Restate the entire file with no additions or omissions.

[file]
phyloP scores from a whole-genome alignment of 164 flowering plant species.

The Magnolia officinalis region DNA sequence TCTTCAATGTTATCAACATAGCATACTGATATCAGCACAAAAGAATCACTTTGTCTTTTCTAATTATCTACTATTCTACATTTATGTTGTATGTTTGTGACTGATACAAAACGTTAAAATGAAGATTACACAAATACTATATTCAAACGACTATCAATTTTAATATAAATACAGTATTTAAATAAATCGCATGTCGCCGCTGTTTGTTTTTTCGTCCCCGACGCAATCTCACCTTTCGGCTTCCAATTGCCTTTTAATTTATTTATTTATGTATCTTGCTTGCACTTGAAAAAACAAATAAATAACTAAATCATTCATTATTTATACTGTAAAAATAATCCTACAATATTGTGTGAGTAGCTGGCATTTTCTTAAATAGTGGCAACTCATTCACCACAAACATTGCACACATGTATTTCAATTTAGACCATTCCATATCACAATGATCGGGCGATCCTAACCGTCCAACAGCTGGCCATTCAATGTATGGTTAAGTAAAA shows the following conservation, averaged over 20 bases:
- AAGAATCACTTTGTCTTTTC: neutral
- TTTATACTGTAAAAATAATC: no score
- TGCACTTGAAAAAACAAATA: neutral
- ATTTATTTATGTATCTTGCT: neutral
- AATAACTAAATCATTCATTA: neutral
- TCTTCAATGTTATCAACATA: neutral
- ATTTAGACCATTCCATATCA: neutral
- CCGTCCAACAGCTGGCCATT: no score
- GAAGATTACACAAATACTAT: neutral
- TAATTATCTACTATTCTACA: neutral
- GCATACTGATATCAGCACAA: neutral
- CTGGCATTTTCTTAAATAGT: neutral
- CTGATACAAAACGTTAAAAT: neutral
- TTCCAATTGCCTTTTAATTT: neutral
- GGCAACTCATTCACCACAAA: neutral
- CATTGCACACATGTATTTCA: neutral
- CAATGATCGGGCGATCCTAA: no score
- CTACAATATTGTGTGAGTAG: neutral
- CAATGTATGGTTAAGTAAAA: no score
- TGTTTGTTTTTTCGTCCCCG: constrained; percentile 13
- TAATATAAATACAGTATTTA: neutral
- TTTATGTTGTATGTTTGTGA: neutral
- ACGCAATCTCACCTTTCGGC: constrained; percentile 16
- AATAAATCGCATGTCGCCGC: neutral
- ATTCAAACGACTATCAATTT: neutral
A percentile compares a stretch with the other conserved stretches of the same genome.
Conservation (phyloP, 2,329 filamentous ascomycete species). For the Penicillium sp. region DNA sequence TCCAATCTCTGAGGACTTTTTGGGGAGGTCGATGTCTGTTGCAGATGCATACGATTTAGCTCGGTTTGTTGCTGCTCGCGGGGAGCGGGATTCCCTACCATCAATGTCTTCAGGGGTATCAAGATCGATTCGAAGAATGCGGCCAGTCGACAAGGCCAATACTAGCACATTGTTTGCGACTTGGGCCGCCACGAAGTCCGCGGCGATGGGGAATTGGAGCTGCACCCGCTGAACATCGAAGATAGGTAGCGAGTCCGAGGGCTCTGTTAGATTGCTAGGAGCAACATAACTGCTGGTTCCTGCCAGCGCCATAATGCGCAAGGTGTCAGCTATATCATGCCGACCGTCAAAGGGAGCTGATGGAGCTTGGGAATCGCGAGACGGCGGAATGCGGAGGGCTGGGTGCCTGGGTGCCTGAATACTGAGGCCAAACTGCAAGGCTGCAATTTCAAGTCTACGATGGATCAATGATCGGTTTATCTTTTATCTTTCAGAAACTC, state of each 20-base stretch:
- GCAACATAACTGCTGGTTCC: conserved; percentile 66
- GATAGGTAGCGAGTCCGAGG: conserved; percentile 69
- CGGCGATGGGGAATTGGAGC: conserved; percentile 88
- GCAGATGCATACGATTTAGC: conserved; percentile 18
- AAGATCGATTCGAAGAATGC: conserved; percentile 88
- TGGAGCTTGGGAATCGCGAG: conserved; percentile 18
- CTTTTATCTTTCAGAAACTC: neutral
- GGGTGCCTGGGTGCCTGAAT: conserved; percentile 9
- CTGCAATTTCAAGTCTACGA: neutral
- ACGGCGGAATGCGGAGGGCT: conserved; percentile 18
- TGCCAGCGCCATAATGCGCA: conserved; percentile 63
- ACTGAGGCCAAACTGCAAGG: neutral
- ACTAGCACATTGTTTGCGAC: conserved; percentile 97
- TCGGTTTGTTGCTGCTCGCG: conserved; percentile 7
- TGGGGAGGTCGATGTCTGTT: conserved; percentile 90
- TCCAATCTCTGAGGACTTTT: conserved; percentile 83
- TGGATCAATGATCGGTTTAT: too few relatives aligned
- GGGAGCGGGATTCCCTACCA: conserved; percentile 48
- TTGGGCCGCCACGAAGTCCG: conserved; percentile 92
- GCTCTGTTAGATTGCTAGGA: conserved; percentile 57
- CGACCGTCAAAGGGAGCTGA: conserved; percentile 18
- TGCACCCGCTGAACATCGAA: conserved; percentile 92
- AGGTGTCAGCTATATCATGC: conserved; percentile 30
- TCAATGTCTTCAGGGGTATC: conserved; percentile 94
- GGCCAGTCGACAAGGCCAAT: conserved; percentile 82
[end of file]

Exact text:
phyloP scores from a whole-genome alignment of 164 flowering plant species.

The Magnolia officinalis region DNA sequence TCTTCAATGTTATCAACATAGCATACTGATATCAGCACAAAAGAATCACTTTGTCTTTTCTAATTATCTACTATTCTACATTTATGTTGTATGTTTGTGACTGATACAAAACGTTAAAATGAAGATTACACAAATACTATATTCAAACGACTATCAATTTTAATATAAATACAGTATTTAAATAAATCGCATGTCGCCGCTGTTTGTTTTTTCGTCCCCGACGCAATCTCACCTTTCGGCTTCCAATTGCCTTTTAATTTATTTATTTATGTATCTTGCTTGCACTTGAAAAAACAAATAAATAACTAAATCATTCATTATTTATACTGTAAAAATAATCCTACAATATTGTGTGAGTAGCTGGCATTTTCTTAAATAGTGGCAACTCATTCACCACAAACATTGCACACATGTATTTCAATTTAGACCATTCCATATCACAATGATCGGGCGATCCTAACCGTCCAACAGCTGGCCATTCAATGTATGGTTAAGTAAAA shows the following conservation, averaged over 20 bases:
- AAGAATCACTTTGTCTTTTC: neutral
- TTTATACTGTAAAAATAATC: no score
- TGCACTTGAAAAAACAAATA: neutral
- ATTTATTTATGTATCTTGCT: neutral
- AATAACTAAATCATTCATTA: neutral
- TCTTCAATGTTATCAACATA: neutral
- ATTTAGACCATTCCATATCA: neutral
- CCGTCCAACAGCTGGCCATT: no score
- GAAGATTACACAAATACTAT: neutral
- TAATTATCTACTATTCTACA: neutral
- GCATACTGATATCAGCACAA: neutral
- CTGGCATTTTCTTAAATAGT: neutral
- CTGATACAAAACGTTAAAAT: neutral
- TTCCAATTGCCTTTTAATTT: neutral
- GGCAACTCATTCACCACAAA: neutral
- CATTGCACACATGTATTTCA: neutral
- CAATGATCGGGCGATCCTAA: no score
- CTACAATATTGTGTGAGTAG: neutral
- CAATGTATGGTTAAGTAAAA: no score
- TGTTTGTTTTTTCGTCCCCG: constrained; percentile 13
- TAATATAAATACAGTATTTA: neutral
- TTTATGTTGTATGTTTGTGA: neutral
- ACGCAATCTCACCTTTCGGC: constrained; percentile 16
- AATAAATCGCATGTCGCCGC: neutral
- ATTCAAACGACTATCAATTT: neutral
A percentile compares a stretch with the other conserved stretches of the same genome.
Conservation (phyloP, 2,329 filamentous ascomycete species). For the Penicillium sp. region DNA sequence TCCAATCTCTGAGGACTTTTTGGGGAGGTCGATGTCTGTTGCAGATGCATACGATTTAGCTCGGTTTGTTGCTGCTCGCGGGGAGCGGGATTCCCTACCATCAATGTCTTCAGGGGTATCAAGATCGATTCGAAGAATGCGGCCAGTCGACAAGGCCAATACTAGCACATTGTTTGCGACTTGGGCCGCCACGAAGTCCGCGGCGATGGGGAATTGGAGCTGCACCCGCTGAACATCGAAGATAGGTAGCGAGTCCGAGGGCTCTGTTAGATTGCTAGGAGCAACATAACTGCTGGTTCCTGCCAGCGCCATAATGCGCAAGGTGTCAGCTATATCATGCCGACCGTCAAAGGGAGCTGATGGAGCTTGGGAATCGCGAGACGGCGGAATGCGGAGGGCTGGGTGCCTGGGTGCCTGAATACTGAGGCCAAACTGCAAGGCTGCAATTTCAAGTCTACGATGGATCAATGATCGGTTTATCTTTTATCTTTCAGAAACTC, state of each 20-base stretch:
- GCAACATAACTGCTGGTTCC: conserved; percentile 66
- GATAGGTAGCGAGTCCGAGG: conserved; percentile 69
- CGGCGATGGGGAATTGGAGC: conserved; percentile 88
- GCAGATGCATACGATTTAGC: conserved; percentile 18
- AAGATCGATTCGAAGAATGC: conserved; percentile 88
- TGGAGCTTGGGAATCGCGAG: conserved; percentile 18
- CTTTTATCTTTCAGAAACTC: neutral
- GGGTGCCTGGGTGCCTGAAT: conserved; percentile 9
- CTGCAATTTCAAGTCTACGA: neutral
- ACGGCGGAATGCGGAGGGCT: conserved; percentile 18
- TGCCAGCGCCATAATGCGCA: conserved; percentile 63
- ACTGAGGCCAAACTGCAAGG: neutral
- ACTAGCACATTGTTTGCGAC: conserved; percentile 97
- TCGGTTTGTTGCTGCTCGCG: conserved; percentile 7
- TGGGGAGGTCGATGTCTGTT: conserved; percentile 90
- TCCAATCTCTGAGGACTTTT: conserved; percentile 83
- TGGATCAATGATCGGTTTAT: too few relatives aligned
- GGGAGCGGGATTCCCTACCA: conserved; percentile 48
- TTGGGCCGCCACGAAGTCCG: conserved; percentile 92
- GCTCTGTTAGATTGCTAGGA: conserved; percentile 57
- CGACCGTCAAAGGGAGCTGA: conserved; percentile 18
- TGCACCCGCTGAACATCGAA: conserved; percentile 92
- AGGTGTCAGCTATATCATGC: conserved; percentile 30
- TCAATGTCTTCAGGGGTATC: conserved; percentile 94
- GGCCAGTCGACAAGGCCAAT: conserved; percentile 82